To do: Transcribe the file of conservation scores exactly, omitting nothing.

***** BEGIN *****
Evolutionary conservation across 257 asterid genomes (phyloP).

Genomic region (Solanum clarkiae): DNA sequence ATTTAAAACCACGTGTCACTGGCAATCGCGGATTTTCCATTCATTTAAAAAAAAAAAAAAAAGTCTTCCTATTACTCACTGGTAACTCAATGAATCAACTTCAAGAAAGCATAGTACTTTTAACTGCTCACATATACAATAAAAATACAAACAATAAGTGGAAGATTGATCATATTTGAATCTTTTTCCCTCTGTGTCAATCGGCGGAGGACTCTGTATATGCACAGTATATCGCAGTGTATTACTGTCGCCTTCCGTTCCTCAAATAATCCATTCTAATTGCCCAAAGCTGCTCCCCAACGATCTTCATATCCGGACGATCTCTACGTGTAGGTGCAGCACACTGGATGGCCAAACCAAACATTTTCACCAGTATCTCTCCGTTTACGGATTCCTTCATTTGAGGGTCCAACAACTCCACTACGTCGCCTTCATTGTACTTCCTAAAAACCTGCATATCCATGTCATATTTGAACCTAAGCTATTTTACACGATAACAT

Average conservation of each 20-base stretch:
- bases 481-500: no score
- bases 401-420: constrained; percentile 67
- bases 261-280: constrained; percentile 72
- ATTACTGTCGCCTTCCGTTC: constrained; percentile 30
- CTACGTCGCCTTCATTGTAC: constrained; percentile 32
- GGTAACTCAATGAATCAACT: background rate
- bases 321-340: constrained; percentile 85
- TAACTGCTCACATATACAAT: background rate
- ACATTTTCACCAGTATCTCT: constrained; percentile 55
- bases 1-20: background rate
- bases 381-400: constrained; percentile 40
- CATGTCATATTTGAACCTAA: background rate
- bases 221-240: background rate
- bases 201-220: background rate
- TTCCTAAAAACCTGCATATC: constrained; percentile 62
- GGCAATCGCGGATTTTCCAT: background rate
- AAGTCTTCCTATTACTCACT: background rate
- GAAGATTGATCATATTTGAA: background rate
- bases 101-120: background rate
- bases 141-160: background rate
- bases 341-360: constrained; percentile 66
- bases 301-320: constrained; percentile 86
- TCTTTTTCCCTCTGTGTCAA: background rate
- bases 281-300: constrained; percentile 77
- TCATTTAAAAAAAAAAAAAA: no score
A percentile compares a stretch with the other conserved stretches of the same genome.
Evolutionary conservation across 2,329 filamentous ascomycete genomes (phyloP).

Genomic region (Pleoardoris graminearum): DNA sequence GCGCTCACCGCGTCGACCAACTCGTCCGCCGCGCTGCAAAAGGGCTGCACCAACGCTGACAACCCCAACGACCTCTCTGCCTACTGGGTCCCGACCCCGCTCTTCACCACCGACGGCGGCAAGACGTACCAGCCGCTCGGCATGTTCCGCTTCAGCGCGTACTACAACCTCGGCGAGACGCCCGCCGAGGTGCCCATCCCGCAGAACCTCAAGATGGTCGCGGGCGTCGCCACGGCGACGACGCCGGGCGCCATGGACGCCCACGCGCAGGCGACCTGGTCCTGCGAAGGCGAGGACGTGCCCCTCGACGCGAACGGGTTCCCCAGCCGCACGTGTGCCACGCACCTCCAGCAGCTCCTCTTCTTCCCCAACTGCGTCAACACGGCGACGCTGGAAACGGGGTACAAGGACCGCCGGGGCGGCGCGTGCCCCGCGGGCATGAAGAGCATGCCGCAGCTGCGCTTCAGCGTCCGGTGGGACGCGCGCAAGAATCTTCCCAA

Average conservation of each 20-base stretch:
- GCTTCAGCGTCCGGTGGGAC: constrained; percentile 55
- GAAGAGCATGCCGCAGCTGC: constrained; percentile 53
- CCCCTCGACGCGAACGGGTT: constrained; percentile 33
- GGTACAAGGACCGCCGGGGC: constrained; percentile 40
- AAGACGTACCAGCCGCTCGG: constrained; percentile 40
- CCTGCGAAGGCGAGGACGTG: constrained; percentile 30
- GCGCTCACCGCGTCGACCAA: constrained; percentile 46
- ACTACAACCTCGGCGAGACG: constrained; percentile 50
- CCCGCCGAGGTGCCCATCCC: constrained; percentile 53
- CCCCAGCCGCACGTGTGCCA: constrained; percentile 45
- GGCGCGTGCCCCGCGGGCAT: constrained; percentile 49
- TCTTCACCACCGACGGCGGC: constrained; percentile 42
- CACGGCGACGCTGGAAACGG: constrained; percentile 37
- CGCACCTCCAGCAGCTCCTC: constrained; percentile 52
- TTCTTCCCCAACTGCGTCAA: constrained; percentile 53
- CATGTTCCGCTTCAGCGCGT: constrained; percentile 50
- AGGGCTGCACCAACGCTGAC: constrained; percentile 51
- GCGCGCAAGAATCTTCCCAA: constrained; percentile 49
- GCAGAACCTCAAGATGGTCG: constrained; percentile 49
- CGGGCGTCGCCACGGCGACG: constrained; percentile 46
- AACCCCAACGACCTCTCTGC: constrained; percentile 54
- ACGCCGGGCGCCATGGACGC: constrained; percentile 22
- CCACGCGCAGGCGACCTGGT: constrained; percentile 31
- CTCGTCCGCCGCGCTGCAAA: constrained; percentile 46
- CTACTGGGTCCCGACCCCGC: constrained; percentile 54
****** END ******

Evolutionary conservation across 257 asterid genomes (phyloP).

Genomic region (Solanum clarkiae): DNA sequence ATTTAAAACCACGTGTCACTGGCAATCGCGGATTTTCCATTCATTTAAAAAAAAAAAAAAAAGTCTTCCTATTACTCACTGGTAACTCAATGAATCAACTTCAAGAAAGCATAGTACTTTTAACTGCTCACATATACAATAAAAATACAAACAATAAGTGGAAGATTGATCATATTTGAATCTTTTTCCCTCTGTGTCAATCGGCGGAGGACTCTGTATATGCACAGTATATCGCAGTGTATTACTGTCGCCTTCCGTTCCTCAAATAATCCATTCTAATTGCCCAAAGCTGCTCCCCAACGATCTTCATATCCGGACGATCTCTACGTGTAGGTGCAGCACACTGGATGGCCAAACCAAACATTTTCACCAGTATCTCTCCGTTTACGGATTCCTTCATTTGAGGGTCCAACAACTCCACTACGTCGCCTTCATTGTACTTCCTAAAAACCTGCATATCCATGTCATATTTGAACCTAAGCTATTTTACACGATAACAT

Average conservation of each 20-base stretch:
- bases 481-500: no score
- bases 401-420: constrained; percentile 67
- bases 261-280: constrained; percentile 72
- ATTACTGTCGCCTTCCGTTC: constrained; percentile 30
- CTACGTCGCCTTCATTGTAC: constrained; percentile 32
- GGTAACTCAATGAATCAACT: background rate
- bases 321-340: constrained; percentile 85
- TAACTGCTCACATATACAAT: background rate
- ACATTTTCACCAGTATCTCT: constrained; percentile 55
- bases 1-20: background rate
- bases 381-400: constrained; percentile 40
- CATGTCATATTTGAACCTAA: background rate
- bases 221-240: background rate
- bases 201-220: background rate
- TTCCTAAAAACCTGCATATC: constrained; percentile 62
- GGCAATCGCGGATTTTCCAT: background rate
- AAGTCTTCCTATTACTCACT: background rate
- GAAGATTGATCATATTTGAA: background rate
- bases 101-120: background rate
- bases 141-160: background rate
- bases 341-360: constrained; percentile 66
- bases 301-320: constrained; percentile 86
- TCTTTTTCCCTCTGTGTCAA: background rate
- bases 281-300: constrained; percentile 77
- TCATTTAAAAAAAAAAAAAA: no score
A percentile compares a stretch with the other conserved stretches of the same genome.
Evolutionary conservation across 2,329 filamentous ascomycete genomes (phyloP).

Genomic region (Pleoardoris graminearum): DNA sequence GCGCTCACCGCGTCGACCAACTCGTCCGCCGCGCTGCAAAAGGGCTGCACCAACGCTGACAACCCCAACGACCTCTCTGCCTACTGGGTCCCGACCCCGCTCTTCACCACCGACGGCGGCAAGACGTACCAGCCGCTCGGCATGTTCCGCTTCAGCGCGTACTACAACCTCGGCGAGACGCCCGCCGAGGTGCCCATCCCGCAGAACCTCAAGATGGTCGCGGGCGTCGCCACGGCGACGACGCCGGGCGCCATGGACGCCCACGCGCAGGCGACCTGGTCCTGCGAAGGCGAGGACGTGCCCCTCGACGCGAACGGGTTCCCCAGCCGCACGTGTGCCACGCACCTCCAGCAGCTCCTCTTCTTCCCCAACTGCGTCAACACGGCGACGCTGGAAACGGGGTACAAGGACCGCCGGGGCGGCGCGTGCCCCGCGGGCATGAAGAGCATGCCGCAGCTGCGCTTCAGCGTCCGGTGGGACGCGCGCAAGAATCTTCCCAA

Average conservation of each 20-base stretch:
- GCTTCAGCGTCCGGTGGGAC: constrained; percentile 55
- GAAGAGCATGCCGCAGCTGC: constrained; percentile 53
- CCCCTCGACGCGAACGGGTT: constrained; percentile 33
- GGTACAAGGACCGCCGGGGC: constrained; percentile 40
- AAGACGTACCAGCCGCTCGG: constrained; percentile 40
- CCTGCGAAGGCGAGGACGTG: constrained; percentile 30
- GCGCTCACCGCGTCGACCAA: constrained; percentile 46
- ACTACAACCTCGGCGAGACG: constrained; percentile 50
- CCCGCCGAGGTGCCCATCCC: constrained; percentile 53
- CCCCAGCCGCACGTGTGCCA: constrained; percentile 45
- GGCGCGTGCCCCGCGGGCAT: constrained; percentile 49
- TCTTCACCACCGACGGCGGC: constrained; percentile 42
- CACGGCGACGCTGGAAACGG: constrained; percentile 37
- CGCACCTCCAGCAGCTCCTC: constrained; percentile 52
- TTCTTCCCCAACTGCGTCAA: constrained; percentile 53
- CATGTTCCGCTTCAGCGCGT: constrained; percentile 50
- AGGGCTGCACCAACGCTGAC: constrained; percentile 51
- GCGCGCAAGAATCTTCCCAA: constrained; percentile 49
- GCAGAACCTCAAGATGGTCG: constrained; percentile 49
- CGGGCGTCGCCACGGCGACG: constrained; percentile 46
- AACCCCAACGACCTCTCTGC: constrained; percentile 54
- ACGCCGGGCGCCATGGACGC: constrained; percentile 22
- CCACGCGCAGGCGACCTGGT: constrained; percentile 31
- CTCGTCCGCCGCGCTGCAAA: constrained; percentile 46
- CTACTGGGTCCCGACCCCGC: constrained; percentile 54